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Comment iPad educational software is crap beyond grade 3 (Score 1) 232

... my wife is a teacher and her high school decided all teachers must have and use iPads. She teaches horticulture and the apps in the Apple store are all for preschoolers, maybe grade 3 max. She found one or two BBC interactive documentaries with David Attenborough but that's it. Everything else is babysitting software.

Almost (not total) waste of money, and they're laying off teachers because they don't have enough funds.

Training for the iPads? Two two-hour sessions for the staff. That's it.

I second the thoughts by others that this is a bad way to spend all-too-sparse funds in the educational system.

Submission + - Snowden discloses US hacked Asia Pacific fibre-optic network operator

Camael writes: In an exclusive provided to the South China Morning Post, a newspaper based in Hong Kong, Snowden revealed that computers at the Hong Kong headquarters of Pacnet – owner of one of the biggest fibre-optic networks in the Asia-Pacific region – were hacked by US spies in 2009. Accoding to their corporate website, Pacnet owns and operates the leading pan-Asian fiber optic submarine cable network spanning 36,800 kilometers that lands in 19 cable landing stations and extends from India to the US.

Submission + - US Hacked Chinese University Network 1

An anonymous reader writes: Hong Kong's South China Morning Post reports that Tsinghua University, widely regarded as the mainland’s top education and research institute, was the target of extensive hacking by US spies this year, according to information leaked by Edward Snowden. The information also showed that the attacks on Tsinghua University were intensive and concerted efforts. In one single day of January, at least 63 computers and servers in Tsinghua University have been hacked by the NSA. The university is home to one of the mainland’s six major backbone networks, the China Education and Research Network (CERNET) from where internet data from millions of Chinese citizens could be mined. Universities in Hong Kong and the mainland were revealed as targets of NSA’s cyber-snooping activities last week when Snowden claimed the Chinese University of Hong Kong had been hacked.

Comment Re:false positive rate (Score 1) 303

I've been seeing the spam filters in my gmail really break down over the last few months, to the point where I'm working on a Hashcash gadget to generate stamps and backend app script to auto-flag emails with stamps.

I have the stamp generator google sidebar gadget working, and am working on refining the back-end script. I'll try to get something published soon via the Google App Store. Of course to be useful lots of people need to adopt Hashcash and use it send each other mail.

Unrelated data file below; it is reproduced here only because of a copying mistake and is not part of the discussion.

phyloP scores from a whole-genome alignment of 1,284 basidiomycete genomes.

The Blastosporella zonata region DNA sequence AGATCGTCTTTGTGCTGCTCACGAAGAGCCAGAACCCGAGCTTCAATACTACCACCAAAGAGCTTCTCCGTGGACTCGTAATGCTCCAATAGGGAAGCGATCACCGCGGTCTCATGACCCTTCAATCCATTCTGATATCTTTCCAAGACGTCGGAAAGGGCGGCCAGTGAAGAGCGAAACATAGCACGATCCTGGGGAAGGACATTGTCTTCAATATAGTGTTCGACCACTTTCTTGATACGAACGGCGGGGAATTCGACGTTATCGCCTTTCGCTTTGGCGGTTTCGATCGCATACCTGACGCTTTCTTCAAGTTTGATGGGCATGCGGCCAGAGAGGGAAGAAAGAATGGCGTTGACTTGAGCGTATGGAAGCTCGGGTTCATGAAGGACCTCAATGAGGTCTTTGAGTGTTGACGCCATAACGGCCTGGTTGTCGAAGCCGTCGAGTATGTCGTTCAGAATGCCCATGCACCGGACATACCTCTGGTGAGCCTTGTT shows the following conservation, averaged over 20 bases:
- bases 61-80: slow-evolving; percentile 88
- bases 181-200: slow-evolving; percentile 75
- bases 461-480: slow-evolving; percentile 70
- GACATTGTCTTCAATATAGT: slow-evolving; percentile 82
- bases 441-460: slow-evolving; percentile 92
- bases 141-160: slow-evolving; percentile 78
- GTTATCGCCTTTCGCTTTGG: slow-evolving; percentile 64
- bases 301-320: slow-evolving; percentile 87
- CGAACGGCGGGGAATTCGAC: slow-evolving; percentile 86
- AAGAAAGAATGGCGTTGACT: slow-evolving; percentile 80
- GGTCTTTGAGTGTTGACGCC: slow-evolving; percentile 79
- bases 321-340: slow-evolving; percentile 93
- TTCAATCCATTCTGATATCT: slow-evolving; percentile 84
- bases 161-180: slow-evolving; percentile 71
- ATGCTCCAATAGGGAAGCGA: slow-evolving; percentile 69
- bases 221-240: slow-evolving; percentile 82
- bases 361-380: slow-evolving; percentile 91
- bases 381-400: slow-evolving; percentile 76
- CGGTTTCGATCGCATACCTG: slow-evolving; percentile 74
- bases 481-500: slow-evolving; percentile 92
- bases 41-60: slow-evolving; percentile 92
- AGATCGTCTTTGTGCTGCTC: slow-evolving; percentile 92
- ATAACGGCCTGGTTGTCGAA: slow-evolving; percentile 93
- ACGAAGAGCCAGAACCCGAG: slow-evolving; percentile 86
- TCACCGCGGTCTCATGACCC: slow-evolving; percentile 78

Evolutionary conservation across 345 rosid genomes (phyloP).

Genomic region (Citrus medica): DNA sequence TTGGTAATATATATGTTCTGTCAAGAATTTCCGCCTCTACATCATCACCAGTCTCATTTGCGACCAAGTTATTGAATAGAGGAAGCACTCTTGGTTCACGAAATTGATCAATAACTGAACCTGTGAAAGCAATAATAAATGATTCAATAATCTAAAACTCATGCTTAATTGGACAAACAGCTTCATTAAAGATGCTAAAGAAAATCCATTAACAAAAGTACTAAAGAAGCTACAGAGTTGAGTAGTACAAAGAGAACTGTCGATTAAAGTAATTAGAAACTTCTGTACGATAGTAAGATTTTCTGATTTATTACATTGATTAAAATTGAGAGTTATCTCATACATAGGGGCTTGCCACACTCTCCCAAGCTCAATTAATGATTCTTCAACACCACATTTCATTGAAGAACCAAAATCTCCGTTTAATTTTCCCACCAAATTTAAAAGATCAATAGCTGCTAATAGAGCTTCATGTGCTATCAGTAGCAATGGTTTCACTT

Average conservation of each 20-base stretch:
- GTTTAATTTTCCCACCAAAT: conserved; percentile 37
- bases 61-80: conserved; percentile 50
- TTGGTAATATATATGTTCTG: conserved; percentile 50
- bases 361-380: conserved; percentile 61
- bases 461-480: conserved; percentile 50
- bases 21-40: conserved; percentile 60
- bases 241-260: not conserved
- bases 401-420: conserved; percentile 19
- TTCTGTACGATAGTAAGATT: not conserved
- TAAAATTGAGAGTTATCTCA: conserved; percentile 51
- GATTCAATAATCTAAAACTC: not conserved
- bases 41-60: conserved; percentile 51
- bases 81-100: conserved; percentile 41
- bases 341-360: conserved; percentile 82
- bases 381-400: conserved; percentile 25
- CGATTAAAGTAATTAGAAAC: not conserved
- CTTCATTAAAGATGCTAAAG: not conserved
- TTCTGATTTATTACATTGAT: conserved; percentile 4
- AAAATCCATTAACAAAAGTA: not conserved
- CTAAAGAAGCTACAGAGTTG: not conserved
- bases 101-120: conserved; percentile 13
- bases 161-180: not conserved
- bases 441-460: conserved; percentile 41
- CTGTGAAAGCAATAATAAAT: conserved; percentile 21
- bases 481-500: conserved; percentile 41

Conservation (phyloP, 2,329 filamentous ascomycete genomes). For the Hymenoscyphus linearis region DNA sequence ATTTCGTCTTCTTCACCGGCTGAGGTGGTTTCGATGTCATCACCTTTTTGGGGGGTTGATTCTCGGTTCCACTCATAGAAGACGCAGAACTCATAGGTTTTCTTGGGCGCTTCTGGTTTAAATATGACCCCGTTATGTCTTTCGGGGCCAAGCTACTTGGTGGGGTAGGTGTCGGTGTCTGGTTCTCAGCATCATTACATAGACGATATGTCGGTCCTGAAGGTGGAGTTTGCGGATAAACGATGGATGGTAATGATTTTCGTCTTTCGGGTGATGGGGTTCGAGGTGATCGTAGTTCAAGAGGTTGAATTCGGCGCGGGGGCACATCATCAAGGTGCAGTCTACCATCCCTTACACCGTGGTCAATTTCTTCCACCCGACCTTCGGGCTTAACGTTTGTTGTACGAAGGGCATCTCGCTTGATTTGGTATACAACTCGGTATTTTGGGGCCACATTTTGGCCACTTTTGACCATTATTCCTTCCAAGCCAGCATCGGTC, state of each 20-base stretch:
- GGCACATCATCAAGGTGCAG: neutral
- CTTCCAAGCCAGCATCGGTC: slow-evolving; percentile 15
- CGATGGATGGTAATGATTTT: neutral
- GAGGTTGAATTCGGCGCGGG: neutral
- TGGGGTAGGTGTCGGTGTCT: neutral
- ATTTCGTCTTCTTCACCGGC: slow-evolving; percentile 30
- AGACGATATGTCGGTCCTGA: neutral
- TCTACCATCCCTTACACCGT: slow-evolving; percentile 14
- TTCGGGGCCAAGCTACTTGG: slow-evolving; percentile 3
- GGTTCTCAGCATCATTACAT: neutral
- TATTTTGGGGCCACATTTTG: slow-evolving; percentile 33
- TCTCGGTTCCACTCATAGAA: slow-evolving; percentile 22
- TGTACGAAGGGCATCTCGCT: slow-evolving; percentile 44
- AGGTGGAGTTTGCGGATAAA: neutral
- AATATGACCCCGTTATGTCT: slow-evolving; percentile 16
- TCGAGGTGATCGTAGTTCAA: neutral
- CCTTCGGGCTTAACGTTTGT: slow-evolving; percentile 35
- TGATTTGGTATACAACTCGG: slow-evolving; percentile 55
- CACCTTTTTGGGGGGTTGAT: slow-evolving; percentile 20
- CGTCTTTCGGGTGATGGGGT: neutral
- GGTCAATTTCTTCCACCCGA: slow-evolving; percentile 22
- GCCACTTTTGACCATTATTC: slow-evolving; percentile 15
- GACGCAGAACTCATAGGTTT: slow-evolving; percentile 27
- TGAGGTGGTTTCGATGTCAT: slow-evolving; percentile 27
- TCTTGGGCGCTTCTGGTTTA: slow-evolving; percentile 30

Submission + - Attackers Beat Java Default Security Settings with Social Engineering (

msm1267 writes: Oracle’s new security model for Java, in place since the release of Java 7 update 11, is under serious fire now that attackers have demonstrated in the wild how to bypass the updated controls with the help of social engineering. In 7U11, Oracle changed the default security setting in Java from Medium to High, preventing unsigned Java Web applications from executing automatically; users are warned before unsigned applets run, a move intent on preventing silent exploitation, Oracle said.
Yesterday, a Java exploit was found on a German online dictionary compromised by the g01pack Exploit Kit, researcher Eric Romang said. The attack pretends to be a signed ClearWeb Security Update from Clearsult Consulting Inc., a legitimate Texas consultancy. The dialog box presented to the user spoofs the conventions used by the Oracle/Java dialog box that a user would see for a trusted signed Java applet, which encourages the user to trust the applet and run the executable. The dialog box for an untrusted applet has much sterner language, warning that a digital signature could not be verified.


Submission + - Most Raspberry Pi computers bought by adults, not kids (

nk497 writes: "Eben Upton, the founder of the Raspberry Pi Foundation, has revealed that the vast majority of the cheap and cheerful computers have not ended up in the hands of children, but adults. "The reason we've sold so many of these is largely is that they've sold to technology capable adults more than they've sold to kids," Upton said. "We think only 10-20%, maybe 30% of the ones we sold have ended up in the hands of kids."